This portable reading lamp cost £16 a few years ago. It is elegant and gives off three levels of light from rows of small LED light. During the recent power cut it was bright enough to light our kitchen. Its clean lines make it an object of pleasure just sitting on a bookcase.

Two IKEA items. The plastic garden chair was one of six I bought in 1996 for a new office I was opening for the housing charity I worked for after 11 years working from home. It is one of the most comfortable chairs I have ever sat in and cost £9. When I retired in 2006, they had long been written off the books but still graced the charity's office in Old Basford. When asked what I would like as a retirement present, I chose two of these chairs from the office. IKEA stopped selling them years ago. I can't understand why. The cushion covers will be a different design when they need replacing, but the material is hardwearing and still looking good after 22 years!

The round glass table is an IKEA take-off of a classic design which they no longer sell.

Finally a plastic Cyclax container which contains the home-made shaving balm Susan makes for me. Our local pharmacy in Lenton was selling off end-of-line Cyclax hand and face moisturisers for 50p a pot all of 15 years ago and we bought loads of the lavender lotions. I just love the tactility of this plastic container, how it sits in my hand, the roundness of its lid and the base; no awkward corners, easy to clean. Again, another so so simple pleasing design which has disappeared.

I'm sure that I'm not alone in the enjoyment I get from everyday mass-produced things. Good design matters and something we should all be able to enjoy without having it pointed out to us.

A postscript (6 March 2018).

How could I forget my Lamy fountain pen? This posh version cost all of £19 and was bought for me by Susan to replace the Lamy pen I lost/left somewhere a couple of years ago. She said it being lurid green aluminium should make it harder for me to lose and, so far, she has been proved right (the lost Lamy pen made of clear plastic turned up a few weeks later). The answer to my question appears in the photograph. The pen is an extension of me and, as I say in the last pen written sentence, there can be no better tribute than that!

Thursday, 22 February 2018

A lovely winter's day Stapleford to Beeston walk and I feel on top of the world!

Life at the moment is full of contradictions. I was recently reminded by my hospital doctor that I am terminally ill (with ideopathic lung disease) and could find myself falling off a cliff without much warning, yet right now I continue to walk without any sign of breathlessness or tiredness and feel on top of the world. What one lucky bunny I am!

This morning I went to my dentist at Stapleford Health Centre and after a cup coffee I set out to walk home along public footpaths, and dead end lanes and roads. My friend Richard who lives in Beeston works in Stapleford and walks between the two towns weather permitting. You can follow my route on the three maps below, which have been created using Open Street Map thanks to all the work done by their Nottingham volunteers, who have created the base map.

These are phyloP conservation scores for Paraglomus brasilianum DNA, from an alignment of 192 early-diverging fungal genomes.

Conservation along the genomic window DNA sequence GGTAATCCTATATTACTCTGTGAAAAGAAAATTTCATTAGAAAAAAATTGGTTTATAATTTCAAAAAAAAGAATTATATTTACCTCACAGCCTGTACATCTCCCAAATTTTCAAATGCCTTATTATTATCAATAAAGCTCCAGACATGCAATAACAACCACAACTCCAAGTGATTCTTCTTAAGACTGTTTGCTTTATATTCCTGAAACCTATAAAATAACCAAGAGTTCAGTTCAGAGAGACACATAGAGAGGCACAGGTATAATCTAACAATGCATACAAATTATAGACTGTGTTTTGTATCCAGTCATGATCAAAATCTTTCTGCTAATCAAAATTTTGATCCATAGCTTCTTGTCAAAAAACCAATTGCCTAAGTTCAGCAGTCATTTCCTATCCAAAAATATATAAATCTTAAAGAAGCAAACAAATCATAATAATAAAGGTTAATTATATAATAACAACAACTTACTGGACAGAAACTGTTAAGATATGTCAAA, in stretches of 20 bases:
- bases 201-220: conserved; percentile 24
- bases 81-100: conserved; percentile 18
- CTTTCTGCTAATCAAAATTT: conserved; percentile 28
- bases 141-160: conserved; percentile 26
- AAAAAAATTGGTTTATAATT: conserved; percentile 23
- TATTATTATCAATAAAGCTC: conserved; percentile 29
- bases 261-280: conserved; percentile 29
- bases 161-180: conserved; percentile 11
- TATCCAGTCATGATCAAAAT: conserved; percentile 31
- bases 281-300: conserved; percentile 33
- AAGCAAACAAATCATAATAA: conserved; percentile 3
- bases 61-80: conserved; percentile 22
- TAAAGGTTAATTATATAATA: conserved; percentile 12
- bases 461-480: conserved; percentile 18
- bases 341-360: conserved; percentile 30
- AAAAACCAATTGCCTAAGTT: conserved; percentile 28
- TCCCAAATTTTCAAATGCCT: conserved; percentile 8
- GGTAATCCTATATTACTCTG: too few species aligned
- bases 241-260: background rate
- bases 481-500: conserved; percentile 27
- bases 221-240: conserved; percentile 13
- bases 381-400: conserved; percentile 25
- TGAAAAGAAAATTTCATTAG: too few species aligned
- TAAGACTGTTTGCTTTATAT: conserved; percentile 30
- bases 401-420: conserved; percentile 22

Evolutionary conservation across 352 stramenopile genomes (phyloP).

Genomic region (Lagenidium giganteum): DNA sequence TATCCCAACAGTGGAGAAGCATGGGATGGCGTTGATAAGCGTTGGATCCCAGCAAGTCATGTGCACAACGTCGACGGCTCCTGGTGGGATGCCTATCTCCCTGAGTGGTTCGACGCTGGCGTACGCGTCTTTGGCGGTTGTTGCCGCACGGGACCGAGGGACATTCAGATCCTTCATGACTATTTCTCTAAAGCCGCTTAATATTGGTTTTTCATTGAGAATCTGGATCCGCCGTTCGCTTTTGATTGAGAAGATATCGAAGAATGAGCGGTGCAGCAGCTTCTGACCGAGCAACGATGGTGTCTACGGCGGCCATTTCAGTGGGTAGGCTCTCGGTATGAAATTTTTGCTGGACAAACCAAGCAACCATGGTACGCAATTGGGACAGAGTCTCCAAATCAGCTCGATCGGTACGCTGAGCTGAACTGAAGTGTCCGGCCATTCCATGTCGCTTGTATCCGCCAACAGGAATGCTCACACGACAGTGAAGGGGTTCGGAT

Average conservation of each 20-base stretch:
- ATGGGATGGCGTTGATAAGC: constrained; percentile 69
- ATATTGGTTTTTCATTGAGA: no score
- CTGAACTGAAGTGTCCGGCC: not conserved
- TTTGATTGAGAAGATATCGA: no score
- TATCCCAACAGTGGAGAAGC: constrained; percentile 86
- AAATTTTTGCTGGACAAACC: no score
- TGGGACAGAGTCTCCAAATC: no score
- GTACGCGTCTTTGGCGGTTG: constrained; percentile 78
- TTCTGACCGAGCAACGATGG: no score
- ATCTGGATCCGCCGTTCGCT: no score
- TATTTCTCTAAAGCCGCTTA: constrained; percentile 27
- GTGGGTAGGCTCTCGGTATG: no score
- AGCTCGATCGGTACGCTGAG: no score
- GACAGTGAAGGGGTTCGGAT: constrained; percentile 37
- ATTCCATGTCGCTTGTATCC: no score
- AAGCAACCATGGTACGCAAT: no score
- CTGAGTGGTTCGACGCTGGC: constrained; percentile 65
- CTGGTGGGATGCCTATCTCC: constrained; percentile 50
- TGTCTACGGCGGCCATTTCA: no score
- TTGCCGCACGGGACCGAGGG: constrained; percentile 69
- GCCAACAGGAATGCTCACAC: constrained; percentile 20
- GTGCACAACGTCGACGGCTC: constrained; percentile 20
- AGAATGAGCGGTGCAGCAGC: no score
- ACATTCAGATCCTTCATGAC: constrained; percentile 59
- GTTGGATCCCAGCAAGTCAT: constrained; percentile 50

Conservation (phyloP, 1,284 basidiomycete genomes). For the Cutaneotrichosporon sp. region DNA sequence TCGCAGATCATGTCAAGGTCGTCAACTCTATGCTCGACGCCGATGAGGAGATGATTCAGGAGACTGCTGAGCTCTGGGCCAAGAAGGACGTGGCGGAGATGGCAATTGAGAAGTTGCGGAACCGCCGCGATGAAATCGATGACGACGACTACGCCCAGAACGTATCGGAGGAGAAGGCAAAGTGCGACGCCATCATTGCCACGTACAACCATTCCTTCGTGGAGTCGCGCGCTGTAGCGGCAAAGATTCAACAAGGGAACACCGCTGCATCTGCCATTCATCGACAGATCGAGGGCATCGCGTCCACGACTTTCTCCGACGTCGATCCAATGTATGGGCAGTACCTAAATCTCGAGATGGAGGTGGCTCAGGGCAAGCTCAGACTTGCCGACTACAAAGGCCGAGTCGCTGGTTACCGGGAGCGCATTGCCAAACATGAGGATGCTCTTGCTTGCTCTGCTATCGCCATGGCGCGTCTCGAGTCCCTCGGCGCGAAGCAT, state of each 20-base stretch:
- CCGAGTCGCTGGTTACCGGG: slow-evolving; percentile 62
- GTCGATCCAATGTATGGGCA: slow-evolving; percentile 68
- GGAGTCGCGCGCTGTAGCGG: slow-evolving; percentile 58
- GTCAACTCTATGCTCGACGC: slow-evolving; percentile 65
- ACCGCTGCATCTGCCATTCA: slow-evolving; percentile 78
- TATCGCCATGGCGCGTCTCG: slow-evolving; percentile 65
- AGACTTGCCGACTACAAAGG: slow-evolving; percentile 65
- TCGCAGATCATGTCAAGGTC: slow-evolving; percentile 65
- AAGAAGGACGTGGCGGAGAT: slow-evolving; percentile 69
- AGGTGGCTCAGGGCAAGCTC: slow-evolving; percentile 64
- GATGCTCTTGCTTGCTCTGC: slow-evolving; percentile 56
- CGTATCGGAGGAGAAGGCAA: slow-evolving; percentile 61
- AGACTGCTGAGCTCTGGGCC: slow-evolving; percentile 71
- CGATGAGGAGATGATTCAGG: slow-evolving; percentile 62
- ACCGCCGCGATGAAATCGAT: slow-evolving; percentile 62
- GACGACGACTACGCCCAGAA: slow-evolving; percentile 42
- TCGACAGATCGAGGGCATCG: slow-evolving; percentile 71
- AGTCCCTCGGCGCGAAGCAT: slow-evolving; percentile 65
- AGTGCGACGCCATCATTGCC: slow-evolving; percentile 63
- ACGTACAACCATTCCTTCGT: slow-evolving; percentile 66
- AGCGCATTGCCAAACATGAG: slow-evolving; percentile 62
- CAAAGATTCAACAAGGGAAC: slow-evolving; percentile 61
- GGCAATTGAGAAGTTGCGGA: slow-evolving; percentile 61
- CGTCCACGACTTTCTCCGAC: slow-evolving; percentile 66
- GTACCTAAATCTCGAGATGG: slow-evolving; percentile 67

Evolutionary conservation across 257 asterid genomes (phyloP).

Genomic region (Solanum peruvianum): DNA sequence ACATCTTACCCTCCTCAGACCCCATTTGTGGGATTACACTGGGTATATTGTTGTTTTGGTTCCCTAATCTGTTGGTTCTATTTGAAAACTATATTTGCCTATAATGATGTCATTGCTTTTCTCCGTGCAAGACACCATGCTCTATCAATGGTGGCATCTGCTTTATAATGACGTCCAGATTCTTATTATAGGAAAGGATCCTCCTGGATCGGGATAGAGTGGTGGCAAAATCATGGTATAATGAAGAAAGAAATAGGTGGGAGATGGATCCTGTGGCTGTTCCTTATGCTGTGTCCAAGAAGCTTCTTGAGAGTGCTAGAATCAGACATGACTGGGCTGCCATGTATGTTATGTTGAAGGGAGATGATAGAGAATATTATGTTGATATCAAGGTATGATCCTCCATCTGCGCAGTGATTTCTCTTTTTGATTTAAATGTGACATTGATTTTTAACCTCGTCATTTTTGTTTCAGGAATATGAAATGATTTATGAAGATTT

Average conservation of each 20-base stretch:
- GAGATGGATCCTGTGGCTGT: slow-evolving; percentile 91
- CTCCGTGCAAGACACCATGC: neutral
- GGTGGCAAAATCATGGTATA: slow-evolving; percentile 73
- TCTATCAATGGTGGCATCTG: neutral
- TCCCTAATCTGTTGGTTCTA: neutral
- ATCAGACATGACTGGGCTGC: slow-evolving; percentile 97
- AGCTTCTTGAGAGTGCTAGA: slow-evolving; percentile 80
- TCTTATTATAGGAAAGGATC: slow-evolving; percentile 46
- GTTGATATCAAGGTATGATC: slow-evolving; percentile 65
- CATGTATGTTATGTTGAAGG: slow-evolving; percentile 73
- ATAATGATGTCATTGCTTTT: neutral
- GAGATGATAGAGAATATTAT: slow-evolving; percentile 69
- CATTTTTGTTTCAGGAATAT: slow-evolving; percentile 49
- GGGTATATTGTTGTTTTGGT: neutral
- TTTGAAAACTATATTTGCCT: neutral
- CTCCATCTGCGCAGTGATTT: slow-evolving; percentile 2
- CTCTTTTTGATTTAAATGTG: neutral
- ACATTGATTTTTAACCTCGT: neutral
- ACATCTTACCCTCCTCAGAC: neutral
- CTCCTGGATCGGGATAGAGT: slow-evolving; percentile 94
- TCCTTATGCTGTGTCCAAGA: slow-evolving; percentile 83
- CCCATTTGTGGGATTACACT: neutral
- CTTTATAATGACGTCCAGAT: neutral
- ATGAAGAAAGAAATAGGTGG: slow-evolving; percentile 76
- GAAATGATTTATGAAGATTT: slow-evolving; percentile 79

This is more like a picture essay with (unusually for me!) not much text. It took me just over an hour to walk. I did not see another person from the moment I climbed the steps outside Stapleford Health Centre (pic no.2) to getting home, except for a family of four on Common Lane near Southfields Farm and two cyclists who passed me.

1. Stapleford Library

2. Turn 180º and climb the ramp. About 200 yards and you reach Nottingham Road. 

3. Cross Nottingham Road and turn right up Cliff Hill Road, which is quite narrow. 

4. About 100 yards along is this footpath to the left between a blank wall and a house. 

5. At the end of building in pic.4 are these allotments. I will come back in the high summer when the view will be very different I'm sure.

6. Stapleford Cemetery is on both sides of the footpath running towards the A52, Bramcote and Beeston. I am assuming these 'bushes' are yew. Some encase gravestones. I have not seen anything quite them before.  The building to the left is the cemetery's listed chapel and mortuary and dates from 1880. Here is a link to the Historic England listing.

7. The muddy path across a ploughed field from the cemetery towards the bridge across the A52. The farmer does not plant the footpath strip, nor is it anything but tufts of grass and earth. I had stout urban walking shoes on, but walking boots would have been better!

8. Looking back towards Stapleford Cemetery. The hedge stops about half way across and this is the state of the unsigned public footpath. It is the only section of the walk not suitable for urban walking shoes after it has been raining. Ideally, this strip needs a gravel path. It doesn't have to be wide, but if there was such a path this would make an excellent all-year walking route between Stapleford, Bramcote and Beeston. 

9. These steps (and the gates of course) are what make this a walk not suitable for wheelchair users (and buggies which cannot be folded).

!0. From the steps in pic.9 you can see the bridges across the A52. At this point the road is no more than a low rumble.

11. The A52 from the bridge.